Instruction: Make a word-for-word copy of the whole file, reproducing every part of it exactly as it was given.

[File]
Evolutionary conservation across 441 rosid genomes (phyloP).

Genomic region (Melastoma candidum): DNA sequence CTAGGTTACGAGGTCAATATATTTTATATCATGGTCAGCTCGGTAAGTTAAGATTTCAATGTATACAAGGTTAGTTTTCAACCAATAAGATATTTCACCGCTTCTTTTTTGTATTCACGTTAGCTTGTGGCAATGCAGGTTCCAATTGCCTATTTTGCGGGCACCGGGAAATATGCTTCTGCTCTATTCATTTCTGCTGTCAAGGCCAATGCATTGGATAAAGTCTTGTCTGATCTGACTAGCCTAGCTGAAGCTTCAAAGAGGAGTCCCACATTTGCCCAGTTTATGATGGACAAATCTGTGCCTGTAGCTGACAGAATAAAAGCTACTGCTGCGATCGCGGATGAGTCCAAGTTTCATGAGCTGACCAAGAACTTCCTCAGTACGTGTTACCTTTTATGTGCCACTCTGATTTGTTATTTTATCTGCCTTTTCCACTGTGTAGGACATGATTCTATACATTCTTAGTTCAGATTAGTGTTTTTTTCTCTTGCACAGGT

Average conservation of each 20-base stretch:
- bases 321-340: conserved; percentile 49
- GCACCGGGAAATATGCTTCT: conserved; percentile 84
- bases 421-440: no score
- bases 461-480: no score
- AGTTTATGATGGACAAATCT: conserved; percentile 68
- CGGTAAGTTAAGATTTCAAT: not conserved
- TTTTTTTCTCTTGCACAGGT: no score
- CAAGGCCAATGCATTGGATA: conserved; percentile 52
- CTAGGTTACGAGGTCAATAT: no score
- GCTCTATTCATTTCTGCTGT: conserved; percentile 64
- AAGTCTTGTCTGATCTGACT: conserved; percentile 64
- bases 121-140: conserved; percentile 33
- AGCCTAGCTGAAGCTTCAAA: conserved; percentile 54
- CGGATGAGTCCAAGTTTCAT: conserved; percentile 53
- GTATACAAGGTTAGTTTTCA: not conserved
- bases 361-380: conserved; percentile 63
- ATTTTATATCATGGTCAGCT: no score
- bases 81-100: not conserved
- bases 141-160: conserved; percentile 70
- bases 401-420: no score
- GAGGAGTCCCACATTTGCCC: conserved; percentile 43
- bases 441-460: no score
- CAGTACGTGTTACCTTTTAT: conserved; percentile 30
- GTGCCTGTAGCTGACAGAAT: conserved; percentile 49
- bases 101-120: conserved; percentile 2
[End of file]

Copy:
Evolutionary conservation across 441 rosid genomes (phyloP).

Genomic region (Melastoma candidum): DNA sequence CTAGGTTACGAGGTCAATATATTTTATATCATGGTCAGCTCGGTAAGTTAAGATTTCAATGTATACAAGGTTAGTTTTCAACCAATAAGATATTTCACCGCTTCTTTTTTGTATTCACGTTAGCTTGTGGCAATGCAGGTTCCAATTGCCTATTTTGCGGGCACCGGGAAATATGCTTCTGCTCTATTCATTTCTGCTGTCAAGGCCAATGCATTGGATAAAGTCTTGTCTGATCTGACTAGCCTAGCTGAAGCTTCAAAGAGGAGTCCCACATTTGCCCAGTTTATGATGGACAAATCTGTGCCTGTAGCTGACAGAATAAAAGCTACTGCTGCGATCGCGGATGAGTCCAAGTTTCATGAGCTGACCAAGAACTTCCTCAGTACGTGTTACCTTTTATGTGCCACTCTGATTTGTTATTTTATCTGCCTTTTCCACTGTGTAGGACATGATTCTATACATTCTTAGTTCAGATTAGTGTTTTTTTCTCTTGCACAGGT

Average conservation of each 20-base stretch:
- bases 321-340: conserved; percentile 49
- GCACCGGGAAATATGCTTCT: conserved; percentile 84
- bases 421-440: no score
- bases 461-480: no score
- AGTTTATGATGGACAAATCT: conserved; percentile 68
- CGGTAAGTTAAGATTTCAAT: not conserved
- TTTTTTTCTCTTGCACAGGT: no score
- CAAGGCCAATGCATTGGATA: conserved; percentile 52
- CTAGGTTACGAGGTCAATAT: no score
- GCTCTATTCATTTCTGCTGT: conserved; percentile 64
- AAGTCTTGTCTGATCTGACT: conserved; percentile 64
- bases 121-140: conserved; percentile 33
- AGCCTAGCTGAAGCTTCAAA: conserved; percentile 54
- CGGATGAGTCCAAGTTTCAT: conserved; percentile 53
- GTATACAAGGTTAGTTTTCA: not conserved
- bases 361-380: conserved; percentile 63
- ATTTTATATCATGGTCAGCT: no score
- bases 81-100: not conserved
- bases 141-160: conserved; percentile 70
- bases 401-420: no score
- GAGGAGTCCCACATTTGCCC: conserved; percentile 43
- bases 441-460: no score
- CAGTACGTGTTACCTTTTAT: conserved; percentile 30
- GTGCCTGTAGCTGACAGAAT: conserved; percentile 49
- bases 101-120: conserved; percentile 2